Getty inaugurates PST ART Climate Impact Program – A Groundbreaking Collaboration for Climate Action Within the Museum Field

"PigeonBlog" (2006-2008) at 13th International Symposium on Electronic Art ISEA and ZERO1 Festival in San Jose, CA, 2006, Beatriz da Costa. Courtesy of Beatriz da Costa Archive.
"PigeonBlog" (2006-2008) at 13th International Symposium on Electronic Art ISEA and ZERO1 Festival in San Jose, CA, 2006, Beatriz da Costa. Courtesy of Beatriz da Costa Archive.
"PigeonBlog" (2006-2008) at 13th International Symposium on Electronic Art ISEA and ZERO1 Festival in San Jose, CA, 2006, Beatriz da Costa. Courtesy of Beatriz da Costa Archive.

Launched in Conjunction with PST ART: Art & Science Collide, the Program Integrates Climate Action, Community Building, and Data Analysis Among More Than 60 Organizations Across Southern California

Los Angeles, CA, April 23, 2024—Continuing Earth Day celebrations, Getty today announced the inauguration of a Climate Impact Program for the largest art event in the United States, PST ART (formerly known as Pacific Standard Time). Returning on September 15 with the theme of Art & Science Collide, PST ART brings together more than 60 exhibiting institutions throughout Southern California, offering an opportunity at an unprecedented scale for institutions to build community, unite in climate action, and test and study sustainable exhibition practices while fostering collaboration on minimizing environmental impact within the museum field.

“The effects of climate change are increasingly part of our daily lives, and are all around us,” said Katherine E. Fleming, President and CEO of the J. Paul Getty Trust. “Many of the exhibitions in Art & Science Collide underscore the magnitude of the climate crisis and also the ways we can engage as change-makers. Indeed, the presenting institutions throughout Southern California will bethe proving ground behind the scenes for diverse, data-driven sustainability practices that have the potential to alter the arts and culture sector at large.”

Getty is making the PST ART Climate Impact Program available to all PST ART partners who are presenting exhibitions by offering webinars about local and global efforts to stage art exhibitions more sustainably; direct consulting with experts to help PST ART project teams identify where they can have the most impact; and guidance for organizations as they implement a wide variety of emissions-saving and waste-cutting initiatives. Additionally, the program encourages partner institutions to complete a Climate Impact Report for their PST ART exhibition. This report delves into the environmental footprint of the exhibition, offering a data-driven analysis of emissions from travel and shipping, waste from fabrication and construction, and worker and community engagement. Funded by Getty, the Climate Impact Program is led by LHL Consulting.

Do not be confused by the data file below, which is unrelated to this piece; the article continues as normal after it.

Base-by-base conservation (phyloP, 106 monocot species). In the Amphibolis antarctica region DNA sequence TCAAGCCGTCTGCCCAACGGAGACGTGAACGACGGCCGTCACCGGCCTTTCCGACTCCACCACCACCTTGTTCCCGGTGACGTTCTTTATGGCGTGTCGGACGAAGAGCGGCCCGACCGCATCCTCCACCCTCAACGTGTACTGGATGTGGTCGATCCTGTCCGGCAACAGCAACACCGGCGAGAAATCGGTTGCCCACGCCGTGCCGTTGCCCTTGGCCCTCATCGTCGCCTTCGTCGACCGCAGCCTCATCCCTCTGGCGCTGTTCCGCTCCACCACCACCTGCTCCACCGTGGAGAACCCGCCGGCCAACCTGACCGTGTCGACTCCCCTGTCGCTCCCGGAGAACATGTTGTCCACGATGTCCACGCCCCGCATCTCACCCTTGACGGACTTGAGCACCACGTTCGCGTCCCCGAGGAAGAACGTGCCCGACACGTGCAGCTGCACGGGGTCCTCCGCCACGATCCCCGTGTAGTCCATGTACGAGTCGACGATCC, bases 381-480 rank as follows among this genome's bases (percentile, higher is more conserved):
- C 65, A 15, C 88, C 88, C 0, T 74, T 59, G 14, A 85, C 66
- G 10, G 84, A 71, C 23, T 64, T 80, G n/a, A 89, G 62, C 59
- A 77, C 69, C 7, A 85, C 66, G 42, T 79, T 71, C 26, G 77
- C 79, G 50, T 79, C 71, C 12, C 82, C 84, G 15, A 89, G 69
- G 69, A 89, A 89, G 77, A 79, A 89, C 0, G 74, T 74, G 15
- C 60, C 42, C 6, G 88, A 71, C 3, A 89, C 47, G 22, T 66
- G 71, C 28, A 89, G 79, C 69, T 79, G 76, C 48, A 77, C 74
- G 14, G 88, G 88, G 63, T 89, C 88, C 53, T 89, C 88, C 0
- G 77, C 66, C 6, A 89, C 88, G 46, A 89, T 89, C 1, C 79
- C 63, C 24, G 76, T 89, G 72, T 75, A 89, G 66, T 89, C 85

“As trusted institutions, museums have the power to support the health and resilience of their communities while showcasing creative climate leadership through thoughtful, responsible exhibition preparation and presentation,” said Laura Lupton, Founder and Principal of LHL Consulting. “PST ART provides a singular framework to help museums build climate fluency; measure, improve, and report their impacts; and work collaboratively to support a healthier, more sustainable region. Getty is creating a model of leadership and cross-sector support in Southern California that can be replicated across the country and around the world.”

In addition to offering trainings on the nuts and bolts of measuring and managing the climate impact of exhibitions, LHL Consulting is leading programming on how to build engagement around climate conscious institutional practices—including fostering buy-in among boards, executive leaders, and colleagues. Organizations participating in the Climate Impact Program have also been provided with opportunities for climate fluency training for their staff, individual consultations to set and meet project based goals, and data-backed recommendations to support meaningful change.

“There has been a growing desire for the art world to take ownership of its impact, and as a result we're seeing more willingness than ever to rethink systems and habits” said Kelsey Shell, Environmental & Sustainability Strategist at MOCA. “The Climate Impact Program has helped bring more people into the conversation, connecting peer organizations around this work. I'm excited to see where this collaboration leads."

Alongside the Climate Impact Program, Getty is also supporting Gallery Climate Coalition to update its carbon calculator, a tool that allows institutions to measure, understand, and reduce carbon emissions related to key areas of impacts in the sector, such as shipping, travel, and materials. The tool will allow organizations to target their actions by measuring environmental impacts, ensuring they can most effectively cut emissions in line with reduction targets.

Under the umbrella of the Climate Impact Program, PST ART projects are:

• Piloting methods to reduce institutional energy use, such as 

o The Museum of Contemporary Art (MOCA) is piloting wider climate control parameters at the Geffen Contemporary for the run of Olafur Eliasson’s PST ART exhibition. This effort aims to reduce building energy use and is supported by the installation of a new Digital Energy Management System.

o The Hammer Museum is piloting the new international Bizot Green Guidelines, expanded climate condition standards for gallery temperature and humidity based on recent conservation research. Adoption of these updated protocols will significantly reduce the Hammer’s HVAC energy use, the largest component of its carbon footprint.